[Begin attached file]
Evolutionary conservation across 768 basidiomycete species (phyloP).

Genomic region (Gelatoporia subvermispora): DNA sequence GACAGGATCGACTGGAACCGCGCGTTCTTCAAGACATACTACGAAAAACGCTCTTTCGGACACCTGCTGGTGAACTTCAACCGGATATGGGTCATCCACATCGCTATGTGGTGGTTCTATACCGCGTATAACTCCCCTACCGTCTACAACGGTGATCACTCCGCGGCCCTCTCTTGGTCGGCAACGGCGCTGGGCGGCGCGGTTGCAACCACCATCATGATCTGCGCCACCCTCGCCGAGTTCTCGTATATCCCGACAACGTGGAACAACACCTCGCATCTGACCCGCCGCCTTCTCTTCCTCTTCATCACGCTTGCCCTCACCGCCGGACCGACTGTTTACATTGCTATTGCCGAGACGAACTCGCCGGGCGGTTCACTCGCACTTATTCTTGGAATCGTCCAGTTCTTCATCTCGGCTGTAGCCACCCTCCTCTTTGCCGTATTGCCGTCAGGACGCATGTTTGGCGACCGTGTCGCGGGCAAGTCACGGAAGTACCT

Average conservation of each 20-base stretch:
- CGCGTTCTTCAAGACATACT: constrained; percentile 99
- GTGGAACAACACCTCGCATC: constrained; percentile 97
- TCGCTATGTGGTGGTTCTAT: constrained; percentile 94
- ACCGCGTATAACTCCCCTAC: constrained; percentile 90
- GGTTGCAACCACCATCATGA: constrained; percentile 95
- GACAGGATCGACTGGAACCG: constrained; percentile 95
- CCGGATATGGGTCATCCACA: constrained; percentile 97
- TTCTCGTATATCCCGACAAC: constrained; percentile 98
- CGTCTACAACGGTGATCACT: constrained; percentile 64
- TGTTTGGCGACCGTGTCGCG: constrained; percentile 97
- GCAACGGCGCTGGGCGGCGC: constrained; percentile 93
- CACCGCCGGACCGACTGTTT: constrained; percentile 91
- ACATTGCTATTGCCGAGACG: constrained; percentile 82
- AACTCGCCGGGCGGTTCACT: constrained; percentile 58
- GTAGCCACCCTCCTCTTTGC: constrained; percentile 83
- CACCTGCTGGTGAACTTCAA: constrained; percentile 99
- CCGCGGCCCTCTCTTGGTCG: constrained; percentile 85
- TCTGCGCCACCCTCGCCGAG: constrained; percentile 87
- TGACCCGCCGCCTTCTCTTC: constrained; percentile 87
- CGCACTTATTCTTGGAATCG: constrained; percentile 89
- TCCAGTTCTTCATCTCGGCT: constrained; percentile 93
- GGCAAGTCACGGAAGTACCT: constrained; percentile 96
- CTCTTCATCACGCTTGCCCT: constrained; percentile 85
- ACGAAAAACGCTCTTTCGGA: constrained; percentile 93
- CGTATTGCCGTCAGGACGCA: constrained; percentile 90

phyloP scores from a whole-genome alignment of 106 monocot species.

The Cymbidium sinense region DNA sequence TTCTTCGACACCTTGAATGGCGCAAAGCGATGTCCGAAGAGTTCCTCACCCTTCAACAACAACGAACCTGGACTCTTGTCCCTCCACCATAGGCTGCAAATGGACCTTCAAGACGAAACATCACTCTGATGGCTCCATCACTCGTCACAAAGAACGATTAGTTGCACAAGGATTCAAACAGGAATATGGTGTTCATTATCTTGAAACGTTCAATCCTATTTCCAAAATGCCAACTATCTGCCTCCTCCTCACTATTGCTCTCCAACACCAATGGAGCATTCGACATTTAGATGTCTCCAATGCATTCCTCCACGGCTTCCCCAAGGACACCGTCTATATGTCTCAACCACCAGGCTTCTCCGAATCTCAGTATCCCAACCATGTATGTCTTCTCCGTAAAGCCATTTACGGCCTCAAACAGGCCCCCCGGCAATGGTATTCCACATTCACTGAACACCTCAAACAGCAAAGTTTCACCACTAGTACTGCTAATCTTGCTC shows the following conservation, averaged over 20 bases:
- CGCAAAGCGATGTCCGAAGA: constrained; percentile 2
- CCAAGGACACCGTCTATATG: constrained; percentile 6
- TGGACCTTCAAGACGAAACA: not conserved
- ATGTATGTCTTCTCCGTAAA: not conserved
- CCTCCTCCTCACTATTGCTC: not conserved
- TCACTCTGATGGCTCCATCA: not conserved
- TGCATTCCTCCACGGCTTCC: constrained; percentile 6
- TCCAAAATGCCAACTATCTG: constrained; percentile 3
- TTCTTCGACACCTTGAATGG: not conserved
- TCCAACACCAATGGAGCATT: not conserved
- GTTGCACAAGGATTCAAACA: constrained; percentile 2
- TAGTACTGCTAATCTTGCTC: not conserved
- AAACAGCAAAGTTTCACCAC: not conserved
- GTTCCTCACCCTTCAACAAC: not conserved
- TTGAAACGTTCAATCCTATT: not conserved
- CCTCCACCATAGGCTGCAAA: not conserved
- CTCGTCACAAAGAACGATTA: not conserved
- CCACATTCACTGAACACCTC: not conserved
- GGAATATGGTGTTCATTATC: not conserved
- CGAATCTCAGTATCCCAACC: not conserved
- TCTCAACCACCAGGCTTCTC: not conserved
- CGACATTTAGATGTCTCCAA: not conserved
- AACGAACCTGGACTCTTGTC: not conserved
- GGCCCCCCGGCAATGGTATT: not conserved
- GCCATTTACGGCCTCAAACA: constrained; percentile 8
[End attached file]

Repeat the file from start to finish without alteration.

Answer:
Evolutionary conservation across 768 basidiomycete species (phyloP).

Genomic region (Gelatoporia subvermispora): DNA sequence GACAGGATCGACTGGAACCGCGCGTTCTTCAAGACATACTACGAAAAACGCTCTTTCGGACACCTGCTGGTGAACTTCAACCGGATATGGGTCATCCACATCGCTATGTGGTGGTTCTATACCGCGTATAACTCCCCTACCGTCTACAACGGTGATCACTCCGCGGCCCTCTCTTGGTCGGCAACGGCGCTGGGCGGCGCGGTTGCAACCACCATCATGATCTGCGCCACCCTCGCCGAGTTCTCGTATATCCCGACAACGTGGAACAACACCTCGCATCTGACCCGCCGCCTTCTCTTCCTCTTCATCACGCTTGCCCTCACCGCCGGACCGACTGTTTACATTGCTATTGCCGAGACGAACTCGCCGGGCGGTTCACTCGCACTTATTCTTGGAATCGTCCAGTTCTTCATCTCGGCTGTAGCCACCCTCCTCTTTGCCGTATTGCCGTCAGGACGCATGTTTGGCGACCGTGTCGCGGGCAAGTCACGGAAGTACCT

Average conservation of each 20-base stretch:
- CGCGTTCTTCAAGACATACT: constrained; percentile 99
- GTGGAACAACACCTCGCATC: constrained; percentile 97
- TCGCTATGTGGTGGTTCTAT: constrained; percentile 94
- ACCGCGTATAACTCCCCTAC: constrained; percentile 90
- GGTTGCAACCACCATCATGA: constrained; percentile 95
- GACAGGATCGACTGGAACCG: constrained; percentile 95
- CCGGATATGGGTCATCCACA: constrained; percentile 97
- TTCTCGTATATCCCGACAAC: constrained; percentile 98
- CGTCTACAACGGTGATCACT: constrained; percentile 64
- TGTTTGGCGACCGTGTCGCG: constrained; percentile 97
- GCAACGGCGCTGGGCGGCGC: constrained; percentile 93
- CACCGCCGGACCGACTGTTT: constrained; percentile 91
- ACATTGCTATTGCCGAGACG: constrained; percentile 82
- AACTCGCCGGGCGGTTCACT: constrained; percentile 58
- GTAGCCACCCTCCTCTTTGC: constrained; percentile 83
- CACCTGCTGGTGAACTTCAA: constrained; percentile 99
- CCGCGGCCCTCTCTTGGTCG: constrained; percentile 85
- TCTGCGCCACCCTCGCCGAG: constrained; percentile 87
- TGACCCGCCGCCTTCTCTTC: constrained; percentile 87
- CGCACTTATTCTTGGAATCG: constrained; percentile 89
- TCCAGTTCTTCATCTCGGCT: constrained; percentile 93
- GGCAAGTCACGGAAGTACCT: constrained; percentile 96
- CTCTTCATCACGCTTGCCCT: constrained; percentile 85
- ACGAAAAACGCTCTTTCGGA: constrained; percentile 93
- CGTATTGCCGTCAGGACGCA: constrained; percentile 90

phyloP scores from a whole-genome alignment of 106 monocot species.

The Cymbidium sinense region DNA sequence TTCTTCGACACCTTGAATGGCGCAAAGCGATGTCCGAAGAGTTCCTCACCCTTCAACAACAACGAACCTGGACTCTTGTCCCTCCACCATAGGCTGCAAATGGACCTTCAAGACGAAACATCACTCTGATGGCTCCATCACTCGTCACAAAGAACGATTAGTTGCACAAGGATTCAAACAGGAATATGGTGTTCATTATCTTGAAACGTTCAATCCTATTTCCAAAATGCCAACTATCTGCCTCCTCCTCACTATTGCTCTCCAACACCAATGGAGCATTCGACATTTAGATGTCTCCAATGCATTCCTCCACGGCTTCCCCAAGGACACCGTCTATATGTCTCAACCACCAGGCTTCTCCGAATCTCAGTATCCCAACCATGTATGTCTTCTCCGTAAAGCCATTTACGGCCTCAAACAGGCCCCCCGGCAATGGTATTCCACATTCACTGAACACCTCAAACAGCAAAGTTTCACCACTAGTACTGCTAATCTTGCTC shows the following conservation, averaged over 20 bases:
- CGCAAAGCGATGTCCGAAGA: constrained; percentile 2
- CCAAGGACACCGTCTATATG: constrained; percentile 6
- TGGACCTTCAAGACGAAACA: not conserved
- ATGTATGTCTTCTCCGTAAA: not conserved
- CCTCCTCCTCACTATTGCTC: not conserved
- TCACTCTGATGGCTCCATCA: not conserved
- TGCATTCCTCCACGGCTTCC: constrained; percentile 6
- TCCAAAATGCCAACTATCTG: constrained; percentile 3
- TTCTTCGACACCTTGAATGG: not conserved
- TCCAACACCAATGGAGCATT: not conserved
- GTTGCACAAGGATTCAAACA: constrained; percentile 2
- TAGTACTGCTAATCTTGCTC: not conserved
- AAACAGCAAAGTTTCACCAC: not conserved
- GTTCCTCACCCTTCAACAAC: not conserved
- TTGAAACGTTCAATCCTATT: not conserved
- CCTCCACCATAGGCTGCAAA: not conserved
- CTCGTCACAAAGAACGATTA: not conserved
- CCACATTCACTGAACACCTC: not conserved
- GGAATATGGTGTTCATTATC: not conserved
- CGAATCTCAGTATCCCAACC: not conserved
- TCTCAACCACCAGGCTTCTC: not conserved
- CGACATTTAGATGTCTCCAA: not conserved
- AACGAACCTGGACTCTTGTC: not conserved
- GGCCCCCCGGCAATGGTATT: not conserved
- GCCATTTACGGCCTCAAACA: constrained; percentile 8